A large crowd gathered for the National Action Network (NAN) gun control laws reform rally at the National Rifle Association’s (NRA) headquarters.  Protesters began marching to the NRA from Folger Park in Southeast Washington D.C.

Area residents gathered at a National Action Network gun control rally in Southeast D.C. on Aug. 27. (Photo by Linda Poulson)

“We are here because 53 years ago Dr. King and others led hundreds of thousands of people to Washington to change the hateful culture and to change regressive legislation,” the Rev. Kirsten John Foy, northeast regional director for NAN, said at the rally. “We’ve come back today for the same message, the same mission, to change America’s hateful culture and to get legislation passed.”

More than 40 groups participated in the rally, including American Federation of Teachers, Gays Against Guns, The Center for Black Equity, Disarm Hate 2016, and Lawyers Committee on Civil Rights.

“We need assault weapons banned, we need criminal background checks, we need to prevent people that are not allowed to fly in this country from purchasing automatic weapons,” Foy said. “America’s leaders have turned their backs on the responsibility for our safety.”

NAN representatives came from New York, Pennsylvania, and Kentucky. “My purpose here is to rally against gun violence – gun violence especially in the Philadelphia area that has taken a tremendous toll on people,” Deacon Matthew Smith from NAN’s Pennsylvania Chapter told the AFRO. “There is gun violence daily, it’s getting worse. Kids innocently playing are being shot. A young girl last night was shot in Camden, N.J. It’s totally out of control.”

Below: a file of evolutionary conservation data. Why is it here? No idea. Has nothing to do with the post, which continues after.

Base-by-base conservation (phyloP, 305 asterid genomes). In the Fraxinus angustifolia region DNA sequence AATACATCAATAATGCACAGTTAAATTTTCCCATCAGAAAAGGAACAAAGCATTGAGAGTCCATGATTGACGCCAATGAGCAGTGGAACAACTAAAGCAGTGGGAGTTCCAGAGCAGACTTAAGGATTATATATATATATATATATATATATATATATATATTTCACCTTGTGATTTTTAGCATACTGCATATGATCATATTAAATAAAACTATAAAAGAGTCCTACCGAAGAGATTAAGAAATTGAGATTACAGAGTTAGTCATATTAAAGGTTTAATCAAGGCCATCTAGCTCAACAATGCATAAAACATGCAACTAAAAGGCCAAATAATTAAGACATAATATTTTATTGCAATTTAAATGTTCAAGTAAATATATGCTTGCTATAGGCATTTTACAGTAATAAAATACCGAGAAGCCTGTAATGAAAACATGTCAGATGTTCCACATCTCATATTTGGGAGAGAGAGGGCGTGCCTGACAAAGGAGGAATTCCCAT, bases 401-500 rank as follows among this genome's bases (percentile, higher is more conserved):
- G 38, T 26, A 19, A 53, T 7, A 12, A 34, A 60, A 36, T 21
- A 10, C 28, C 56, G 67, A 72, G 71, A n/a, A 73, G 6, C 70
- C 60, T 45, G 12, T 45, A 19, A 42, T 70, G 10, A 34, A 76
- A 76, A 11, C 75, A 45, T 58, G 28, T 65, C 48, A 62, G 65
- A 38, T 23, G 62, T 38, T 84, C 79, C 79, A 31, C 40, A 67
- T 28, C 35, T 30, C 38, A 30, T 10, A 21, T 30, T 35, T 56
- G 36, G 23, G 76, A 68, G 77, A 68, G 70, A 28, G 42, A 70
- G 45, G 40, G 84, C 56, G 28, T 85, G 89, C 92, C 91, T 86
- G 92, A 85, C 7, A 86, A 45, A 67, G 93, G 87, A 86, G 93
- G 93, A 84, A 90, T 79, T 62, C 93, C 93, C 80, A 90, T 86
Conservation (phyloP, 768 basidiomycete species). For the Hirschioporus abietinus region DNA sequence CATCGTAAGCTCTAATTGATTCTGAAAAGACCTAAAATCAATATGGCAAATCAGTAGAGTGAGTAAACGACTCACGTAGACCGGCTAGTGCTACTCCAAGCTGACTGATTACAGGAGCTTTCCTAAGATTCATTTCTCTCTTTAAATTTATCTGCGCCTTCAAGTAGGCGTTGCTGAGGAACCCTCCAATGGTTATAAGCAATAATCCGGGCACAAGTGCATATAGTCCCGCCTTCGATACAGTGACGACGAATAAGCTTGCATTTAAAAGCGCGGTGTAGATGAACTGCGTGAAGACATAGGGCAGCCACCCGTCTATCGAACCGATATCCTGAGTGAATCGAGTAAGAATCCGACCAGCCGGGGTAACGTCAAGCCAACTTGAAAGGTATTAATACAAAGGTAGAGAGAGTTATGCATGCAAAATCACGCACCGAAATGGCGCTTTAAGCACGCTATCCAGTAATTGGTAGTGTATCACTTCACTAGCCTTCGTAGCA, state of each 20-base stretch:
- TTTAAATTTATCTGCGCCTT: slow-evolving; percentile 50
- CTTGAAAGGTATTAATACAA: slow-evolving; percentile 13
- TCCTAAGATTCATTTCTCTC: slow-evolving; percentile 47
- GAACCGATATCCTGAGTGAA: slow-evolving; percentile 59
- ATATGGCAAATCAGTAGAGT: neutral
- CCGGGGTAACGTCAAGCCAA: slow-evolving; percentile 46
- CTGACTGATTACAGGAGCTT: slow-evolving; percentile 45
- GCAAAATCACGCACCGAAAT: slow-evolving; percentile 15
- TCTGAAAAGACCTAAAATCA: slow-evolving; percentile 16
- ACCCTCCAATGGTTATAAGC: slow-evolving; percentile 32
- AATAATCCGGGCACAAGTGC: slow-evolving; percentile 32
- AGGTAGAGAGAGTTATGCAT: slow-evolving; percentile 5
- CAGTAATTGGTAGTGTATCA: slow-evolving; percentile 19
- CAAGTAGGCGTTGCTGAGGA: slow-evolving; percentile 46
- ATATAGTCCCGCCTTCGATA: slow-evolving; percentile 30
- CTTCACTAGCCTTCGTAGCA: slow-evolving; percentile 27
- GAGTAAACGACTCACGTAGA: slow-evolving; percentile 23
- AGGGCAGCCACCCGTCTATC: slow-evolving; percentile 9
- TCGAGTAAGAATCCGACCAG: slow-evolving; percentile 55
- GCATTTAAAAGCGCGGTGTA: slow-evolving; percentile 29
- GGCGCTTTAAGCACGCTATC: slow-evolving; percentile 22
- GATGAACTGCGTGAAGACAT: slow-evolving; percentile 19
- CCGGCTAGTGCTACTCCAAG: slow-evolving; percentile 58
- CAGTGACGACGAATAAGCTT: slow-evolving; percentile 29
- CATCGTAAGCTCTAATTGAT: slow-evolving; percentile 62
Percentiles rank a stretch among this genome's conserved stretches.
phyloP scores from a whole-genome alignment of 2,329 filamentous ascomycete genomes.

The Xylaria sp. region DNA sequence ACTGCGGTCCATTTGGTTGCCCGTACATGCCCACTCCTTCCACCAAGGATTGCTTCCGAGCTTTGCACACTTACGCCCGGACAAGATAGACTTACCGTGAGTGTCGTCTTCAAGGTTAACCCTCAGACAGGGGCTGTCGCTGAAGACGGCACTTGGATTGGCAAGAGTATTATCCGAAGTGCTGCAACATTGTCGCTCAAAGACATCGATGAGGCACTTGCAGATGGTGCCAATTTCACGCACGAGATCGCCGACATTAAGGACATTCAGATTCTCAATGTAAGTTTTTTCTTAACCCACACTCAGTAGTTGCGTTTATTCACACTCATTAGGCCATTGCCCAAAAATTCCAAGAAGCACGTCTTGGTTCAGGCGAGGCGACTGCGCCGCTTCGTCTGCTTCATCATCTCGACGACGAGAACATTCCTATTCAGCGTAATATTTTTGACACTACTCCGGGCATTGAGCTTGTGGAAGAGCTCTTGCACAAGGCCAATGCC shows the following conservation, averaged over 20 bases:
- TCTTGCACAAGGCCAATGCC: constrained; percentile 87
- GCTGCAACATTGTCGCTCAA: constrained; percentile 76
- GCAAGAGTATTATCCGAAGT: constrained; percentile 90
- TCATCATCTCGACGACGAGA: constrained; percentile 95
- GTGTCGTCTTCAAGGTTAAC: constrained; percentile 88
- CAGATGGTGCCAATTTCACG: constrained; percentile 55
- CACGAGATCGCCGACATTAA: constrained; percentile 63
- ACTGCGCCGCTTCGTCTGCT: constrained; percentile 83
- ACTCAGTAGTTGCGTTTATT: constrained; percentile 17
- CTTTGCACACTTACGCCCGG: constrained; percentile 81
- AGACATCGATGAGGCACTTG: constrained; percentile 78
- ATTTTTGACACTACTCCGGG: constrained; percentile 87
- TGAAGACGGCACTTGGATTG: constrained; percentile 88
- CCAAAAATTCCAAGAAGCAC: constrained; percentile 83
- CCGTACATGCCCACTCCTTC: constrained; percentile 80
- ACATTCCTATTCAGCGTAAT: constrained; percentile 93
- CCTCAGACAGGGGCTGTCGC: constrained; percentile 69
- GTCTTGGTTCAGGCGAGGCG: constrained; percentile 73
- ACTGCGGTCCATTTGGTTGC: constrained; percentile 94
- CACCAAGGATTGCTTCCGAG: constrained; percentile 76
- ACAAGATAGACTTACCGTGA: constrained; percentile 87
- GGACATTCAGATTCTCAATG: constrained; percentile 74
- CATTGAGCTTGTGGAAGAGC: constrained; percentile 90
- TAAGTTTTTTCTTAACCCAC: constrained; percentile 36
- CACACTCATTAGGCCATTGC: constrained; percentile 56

According to Gun Violence Archive, a not for profit corporation formed to provide public access to information about gun-related violence in the United States, there have been 9,462 gun-related deaths so far this year. “Our purpose for being here is to take action to fight for what we believe in. There should be some common laws for gun restrictions for people in general,” Jackie Mayfield, who is with the NAN’s Louisville, Kent chapter told the AFRO. “Not Black, not White, but everyone. Our children are dying.”

Mayfield said that crime rate has risen significantly in Louisville. “There’s no hope anymore, no job opportunities, convicted felons don’t have a chance, we’re trying to bring back hope.”

According to Louisville’s Courier-Journa}, the homicide rate has been worse in 36 years. In 2015, there were 84 homicides compared to 57 in 2014, a 47 percent jump with two thirds of the victims being Black, who make up 22 percent of the population. “We’ve reached our saturation point,” Foy said. “This is not a one-shot deal. We have to make sure both candidates are talking about this issue. We came to say to the NRA – your time has come.”

The Rev. Al Sharpton, founder of NAN, was not present at the rally because he was attending the funeral of journalist/civil rights activist George Curry in Tuscaloosa, Ala.